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Three South Nassau Volunteers Achieve 50 Years Each of Service

Posted: Jun. 22, 2015

“I get more out of helping people than the people I help.” It is that humility that has sparked Ruth Fortin of Oceanside, June Kane of Rockville Centre, and Jean Silvers of Rockville Centre, to serve as volunteers at South Nassau Communities Hospital for 50 years each.

The trio of 50-year volunteers was honored today at a special ceremony to mark their incredible achievement of service that stretches over five decades.

“It’s been very rewarding, and I met many fine people who have become long-time friends,” said Ms. Fortin, who has been working as a volunteer at South Nassau since January 1965, when Lyndon B. Johnson was President of the United States and the country was in the midst of the Vietnam War. Her first assignment was at the gift shop run by the Lynbrook Auxiliary. She was later assigned as a messenger, and has served in that capacity for a majority of the years she has volunteered at South Nassau.

Ms. Fortin, Ms. Kane and Ms. Silvers received service pins in recognition of their 50 years of outstanding volunteer service and helped blow out the candles on a special cake baked in their honor.

“We are so very proud and fortunate to have volunteers like Ruth, June and Jean who willingly give their time and expertise to help our patients and staff and have done so for so many years,” said Richard J. Murphy, South Nassau’s President & CEO. “They are part of what makes South Nassau so special.”

Volunteers contributed 49,797 hours – the equivalent of more than six years or 2,160 days – of invaluable service to South Nassau in 2014. The volunteers’ zeal for South Nassau’s mission to meet the communities’ needs for high-quality, patient-centered healthcare has been essential to the hospital’s transformation to a 455-bed hospital with leading-edge surgical, medical and preventive healthcare services supported by a comprehensive network of 16 community-based satellite specialty healthcare centers.

Serving as a volunteer and watching from her home on Washington Ave. has given Ms. Fortin a bird’s-eye view of the growth and expansion of South Nassau. This, combined with the distinction of being the first mother to be admitted to South Nassau’s maternity unit when it opened 58 years ago, has forged a bond that is as unbreakable as South Nassau’s mission to meet the healthcare needs of the communities it serves. A cadre of photos that Ms. Fortin and her mother donated to the hospital archives chronicling the hospital’s transformation encapsulates the relationship.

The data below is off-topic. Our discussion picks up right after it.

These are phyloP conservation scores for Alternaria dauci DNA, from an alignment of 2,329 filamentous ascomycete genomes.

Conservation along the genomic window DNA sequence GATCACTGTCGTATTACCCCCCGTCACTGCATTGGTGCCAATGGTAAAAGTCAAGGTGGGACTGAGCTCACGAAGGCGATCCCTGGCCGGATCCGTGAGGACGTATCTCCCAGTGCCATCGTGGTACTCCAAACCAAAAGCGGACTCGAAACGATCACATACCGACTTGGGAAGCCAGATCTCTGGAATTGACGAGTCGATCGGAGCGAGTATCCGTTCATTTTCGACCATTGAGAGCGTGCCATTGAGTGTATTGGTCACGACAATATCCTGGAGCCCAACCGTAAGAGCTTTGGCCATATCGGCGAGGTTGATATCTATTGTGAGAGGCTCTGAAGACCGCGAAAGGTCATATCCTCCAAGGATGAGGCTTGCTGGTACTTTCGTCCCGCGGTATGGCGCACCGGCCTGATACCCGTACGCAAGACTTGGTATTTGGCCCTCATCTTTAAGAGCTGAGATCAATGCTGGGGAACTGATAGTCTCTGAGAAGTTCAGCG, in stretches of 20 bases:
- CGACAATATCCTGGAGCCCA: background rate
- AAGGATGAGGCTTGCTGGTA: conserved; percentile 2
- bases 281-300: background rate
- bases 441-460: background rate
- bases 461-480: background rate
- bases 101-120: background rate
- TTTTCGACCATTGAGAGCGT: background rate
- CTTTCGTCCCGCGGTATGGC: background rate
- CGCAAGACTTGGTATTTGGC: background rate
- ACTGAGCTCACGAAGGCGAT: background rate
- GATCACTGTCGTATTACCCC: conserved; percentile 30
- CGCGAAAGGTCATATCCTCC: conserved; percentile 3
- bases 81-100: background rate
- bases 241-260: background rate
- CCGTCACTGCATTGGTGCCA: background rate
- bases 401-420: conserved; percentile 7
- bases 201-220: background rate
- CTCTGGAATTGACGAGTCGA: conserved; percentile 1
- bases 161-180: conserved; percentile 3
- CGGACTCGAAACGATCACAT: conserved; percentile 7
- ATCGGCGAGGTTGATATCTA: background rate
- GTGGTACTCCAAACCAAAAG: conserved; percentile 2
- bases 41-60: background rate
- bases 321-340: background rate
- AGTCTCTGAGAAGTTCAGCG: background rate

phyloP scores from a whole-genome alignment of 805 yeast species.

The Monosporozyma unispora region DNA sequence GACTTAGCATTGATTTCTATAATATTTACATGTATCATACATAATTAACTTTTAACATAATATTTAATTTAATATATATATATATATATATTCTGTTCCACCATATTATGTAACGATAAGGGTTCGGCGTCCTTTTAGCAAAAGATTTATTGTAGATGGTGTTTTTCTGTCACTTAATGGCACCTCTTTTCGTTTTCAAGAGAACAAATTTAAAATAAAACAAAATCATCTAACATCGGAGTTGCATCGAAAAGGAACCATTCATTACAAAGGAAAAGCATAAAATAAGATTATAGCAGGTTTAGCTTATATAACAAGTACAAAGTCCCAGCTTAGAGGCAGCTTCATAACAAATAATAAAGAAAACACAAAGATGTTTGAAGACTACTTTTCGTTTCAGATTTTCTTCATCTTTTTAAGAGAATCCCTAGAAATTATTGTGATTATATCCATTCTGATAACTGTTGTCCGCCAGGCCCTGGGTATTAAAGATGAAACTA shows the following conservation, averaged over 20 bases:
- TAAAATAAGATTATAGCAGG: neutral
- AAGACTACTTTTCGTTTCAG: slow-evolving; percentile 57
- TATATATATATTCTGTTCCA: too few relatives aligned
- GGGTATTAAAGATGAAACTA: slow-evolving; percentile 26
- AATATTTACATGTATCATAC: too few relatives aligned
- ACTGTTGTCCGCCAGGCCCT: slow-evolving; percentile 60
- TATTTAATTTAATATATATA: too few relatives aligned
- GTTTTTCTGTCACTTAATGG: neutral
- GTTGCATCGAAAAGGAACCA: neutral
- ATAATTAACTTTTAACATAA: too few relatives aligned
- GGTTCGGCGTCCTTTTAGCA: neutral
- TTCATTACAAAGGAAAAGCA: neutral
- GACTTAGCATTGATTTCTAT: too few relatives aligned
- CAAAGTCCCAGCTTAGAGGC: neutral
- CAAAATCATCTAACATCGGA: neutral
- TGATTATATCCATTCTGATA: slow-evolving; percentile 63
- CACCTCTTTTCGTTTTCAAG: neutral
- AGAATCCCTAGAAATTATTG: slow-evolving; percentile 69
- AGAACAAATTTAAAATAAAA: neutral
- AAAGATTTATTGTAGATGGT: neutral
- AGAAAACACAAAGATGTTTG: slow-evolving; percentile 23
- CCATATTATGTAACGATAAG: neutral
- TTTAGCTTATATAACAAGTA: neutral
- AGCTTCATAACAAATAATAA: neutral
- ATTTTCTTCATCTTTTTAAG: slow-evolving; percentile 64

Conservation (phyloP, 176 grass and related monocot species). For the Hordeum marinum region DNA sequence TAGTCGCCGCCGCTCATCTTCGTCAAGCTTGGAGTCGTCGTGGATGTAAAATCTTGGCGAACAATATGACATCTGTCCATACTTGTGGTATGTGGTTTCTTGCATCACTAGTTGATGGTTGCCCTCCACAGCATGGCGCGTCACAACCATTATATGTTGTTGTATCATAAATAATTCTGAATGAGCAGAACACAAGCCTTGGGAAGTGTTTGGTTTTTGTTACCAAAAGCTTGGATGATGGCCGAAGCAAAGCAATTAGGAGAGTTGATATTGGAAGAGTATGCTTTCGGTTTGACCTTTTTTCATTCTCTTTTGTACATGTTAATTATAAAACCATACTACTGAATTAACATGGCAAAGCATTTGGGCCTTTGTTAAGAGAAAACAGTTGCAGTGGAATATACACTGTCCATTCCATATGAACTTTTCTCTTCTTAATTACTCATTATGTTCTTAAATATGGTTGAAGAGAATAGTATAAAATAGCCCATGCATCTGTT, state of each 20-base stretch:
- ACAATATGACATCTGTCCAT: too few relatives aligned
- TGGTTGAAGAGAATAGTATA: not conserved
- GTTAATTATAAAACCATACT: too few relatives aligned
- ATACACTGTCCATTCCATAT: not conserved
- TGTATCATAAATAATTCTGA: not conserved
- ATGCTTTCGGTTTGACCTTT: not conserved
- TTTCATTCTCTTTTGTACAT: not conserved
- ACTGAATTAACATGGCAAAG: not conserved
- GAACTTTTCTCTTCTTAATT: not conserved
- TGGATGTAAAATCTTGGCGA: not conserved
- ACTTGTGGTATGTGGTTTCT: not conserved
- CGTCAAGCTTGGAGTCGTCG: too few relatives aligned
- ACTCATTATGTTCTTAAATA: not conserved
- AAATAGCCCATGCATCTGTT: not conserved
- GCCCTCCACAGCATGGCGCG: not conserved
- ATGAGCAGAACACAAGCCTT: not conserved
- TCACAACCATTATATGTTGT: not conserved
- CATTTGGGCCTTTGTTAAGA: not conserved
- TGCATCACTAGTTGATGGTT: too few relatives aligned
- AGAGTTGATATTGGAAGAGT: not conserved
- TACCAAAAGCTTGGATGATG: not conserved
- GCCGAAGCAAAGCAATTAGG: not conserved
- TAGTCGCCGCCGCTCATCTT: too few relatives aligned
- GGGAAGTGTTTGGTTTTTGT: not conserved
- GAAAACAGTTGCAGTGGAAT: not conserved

When Ms. Kane started volunteering at South Nassau in October 1964, some of her neighbors told her she wouldn’t “last” in the fast-paced hospital environment. Little did they know that Ms. Kane and South Nassau went together like coffee and cream. Ms. Kane, her sister and her youngest son were born at South Nassau. And, she recalls vividly, as if it occurred just days ago, how she was inspired to volunteer at South Nassau after witnessing the compassionate care her father received at the hospital many years ago from nurses and doctors as well as a volunteer messenger while he recovered from a serious illness. The mother of three and grandmother of 6 children, Ms. Kane, is a volunteer in South Nassau’s EKG Department. “I love the EKG office,” she says, appropriately. “The patients are wonderful to talk to; 50 years is a long time here, so I must love it!” Ms. Kane, who was also honored for accumulating 25,000 hours of volunteer service, is particularly fond of working with Alice Birmingham, EKG supervisor.